Your starting point is ensuring you have a basic understanding of several key financial documents and how to use them in the prepurchase exam.

What's on the balance sheet-and why you should care

We hear a lot about profit-and-loss statements (P&Ls) in veterinary medicine, but balance sheets don't get enough attention. Here's the Cliffs Notes version of what shows up on this:

Assets, the things a veterinary hospital owns with monetary value, are listed in categories based on how quickly they can be turned into cash, sold or consumed. Current assets include cash, accounts receivable and short-term investments. Fixed assets include the building and equipment.

Accumulated depreciation may be subtracted from assets to show the actual value of physical resources.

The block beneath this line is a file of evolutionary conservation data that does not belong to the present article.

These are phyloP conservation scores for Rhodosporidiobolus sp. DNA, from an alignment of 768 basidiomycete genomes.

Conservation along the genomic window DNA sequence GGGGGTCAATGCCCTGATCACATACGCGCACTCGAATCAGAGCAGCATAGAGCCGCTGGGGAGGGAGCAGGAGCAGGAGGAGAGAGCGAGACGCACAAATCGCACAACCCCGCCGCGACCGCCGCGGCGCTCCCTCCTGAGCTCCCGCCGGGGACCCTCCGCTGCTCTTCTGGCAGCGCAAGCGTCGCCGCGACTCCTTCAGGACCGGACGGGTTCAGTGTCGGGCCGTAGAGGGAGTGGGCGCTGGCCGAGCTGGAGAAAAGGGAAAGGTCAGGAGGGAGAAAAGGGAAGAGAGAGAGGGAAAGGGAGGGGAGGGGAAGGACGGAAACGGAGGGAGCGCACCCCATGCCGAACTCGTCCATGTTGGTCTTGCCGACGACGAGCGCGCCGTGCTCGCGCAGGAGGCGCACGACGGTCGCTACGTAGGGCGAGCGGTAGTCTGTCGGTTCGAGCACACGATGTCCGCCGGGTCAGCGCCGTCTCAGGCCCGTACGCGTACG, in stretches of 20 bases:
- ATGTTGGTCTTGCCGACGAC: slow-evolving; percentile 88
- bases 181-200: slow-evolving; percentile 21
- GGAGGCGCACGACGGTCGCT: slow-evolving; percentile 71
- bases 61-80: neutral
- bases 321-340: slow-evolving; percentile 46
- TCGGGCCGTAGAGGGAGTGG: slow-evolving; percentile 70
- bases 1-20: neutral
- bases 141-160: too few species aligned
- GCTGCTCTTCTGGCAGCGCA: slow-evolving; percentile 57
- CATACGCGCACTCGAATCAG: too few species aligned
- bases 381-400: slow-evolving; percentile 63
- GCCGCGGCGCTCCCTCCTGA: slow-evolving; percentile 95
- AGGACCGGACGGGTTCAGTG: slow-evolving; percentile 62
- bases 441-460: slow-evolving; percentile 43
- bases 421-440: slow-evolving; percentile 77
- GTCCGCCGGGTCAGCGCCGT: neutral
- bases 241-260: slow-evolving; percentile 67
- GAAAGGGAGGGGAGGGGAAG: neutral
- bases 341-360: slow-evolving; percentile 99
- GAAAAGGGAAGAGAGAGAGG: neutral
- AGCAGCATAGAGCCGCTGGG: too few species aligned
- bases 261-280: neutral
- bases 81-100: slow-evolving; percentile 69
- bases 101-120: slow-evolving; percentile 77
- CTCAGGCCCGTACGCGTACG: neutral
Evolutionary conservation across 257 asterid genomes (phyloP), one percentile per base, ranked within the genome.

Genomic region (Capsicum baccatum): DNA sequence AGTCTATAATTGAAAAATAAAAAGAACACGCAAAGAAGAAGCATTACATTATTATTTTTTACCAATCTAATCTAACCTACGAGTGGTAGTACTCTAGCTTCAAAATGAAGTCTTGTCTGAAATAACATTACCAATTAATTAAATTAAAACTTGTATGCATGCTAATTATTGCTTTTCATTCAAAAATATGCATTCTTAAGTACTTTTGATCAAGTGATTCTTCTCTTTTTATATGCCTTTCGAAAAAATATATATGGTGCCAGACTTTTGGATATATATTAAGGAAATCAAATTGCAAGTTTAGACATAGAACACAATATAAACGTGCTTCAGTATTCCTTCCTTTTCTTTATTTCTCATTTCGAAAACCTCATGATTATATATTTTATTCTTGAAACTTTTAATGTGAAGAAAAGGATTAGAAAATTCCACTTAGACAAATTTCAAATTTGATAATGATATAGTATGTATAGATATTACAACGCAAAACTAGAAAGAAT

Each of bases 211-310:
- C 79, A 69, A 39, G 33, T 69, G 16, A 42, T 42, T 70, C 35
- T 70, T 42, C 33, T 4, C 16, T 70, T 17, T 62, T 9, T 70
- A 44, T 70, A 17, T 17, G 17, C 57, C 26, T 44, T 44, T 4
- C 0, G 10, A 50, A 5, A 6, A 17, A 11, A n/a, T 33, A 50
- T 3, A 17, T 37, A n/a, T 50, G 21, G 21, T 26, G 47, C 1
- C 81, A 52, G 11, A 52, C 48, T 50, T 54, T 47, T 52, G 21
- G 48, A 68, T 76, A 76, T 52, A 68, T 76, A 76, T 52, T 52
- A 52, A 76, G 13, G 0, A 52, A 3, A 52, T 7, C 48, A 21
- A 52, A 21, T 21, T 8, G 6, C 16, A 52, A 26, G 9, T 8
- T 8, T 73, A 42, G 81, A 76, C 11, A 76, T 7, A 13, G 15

Liabilities reflect all the money a practice owes to others: loans, accounts payable, wages, taxes and other debts. Current liabilities are typically due within one year, while long-term liabilities are usually due over a longer period of time. 

Owner's equity-net assets or net worth-represents the assets that remain after deducting what a practice owes. This is not the same thing as practice value.

Balance sheets are used to calculate basic ratios, including the hospital's ability to meet financial obligations and to make payments when they're due (“days' cash on hand”). As a potential buyer, you're looking for a clinic that has struck a balance between having enough cash to pay bills each month and meet any unexpected expenses, but not so much cash that assets are being used inefficiently. For example, you may want to invest extra cash in hiring a new veterinary technician who can generate additional income rather than just letting the cash sit in your checking account.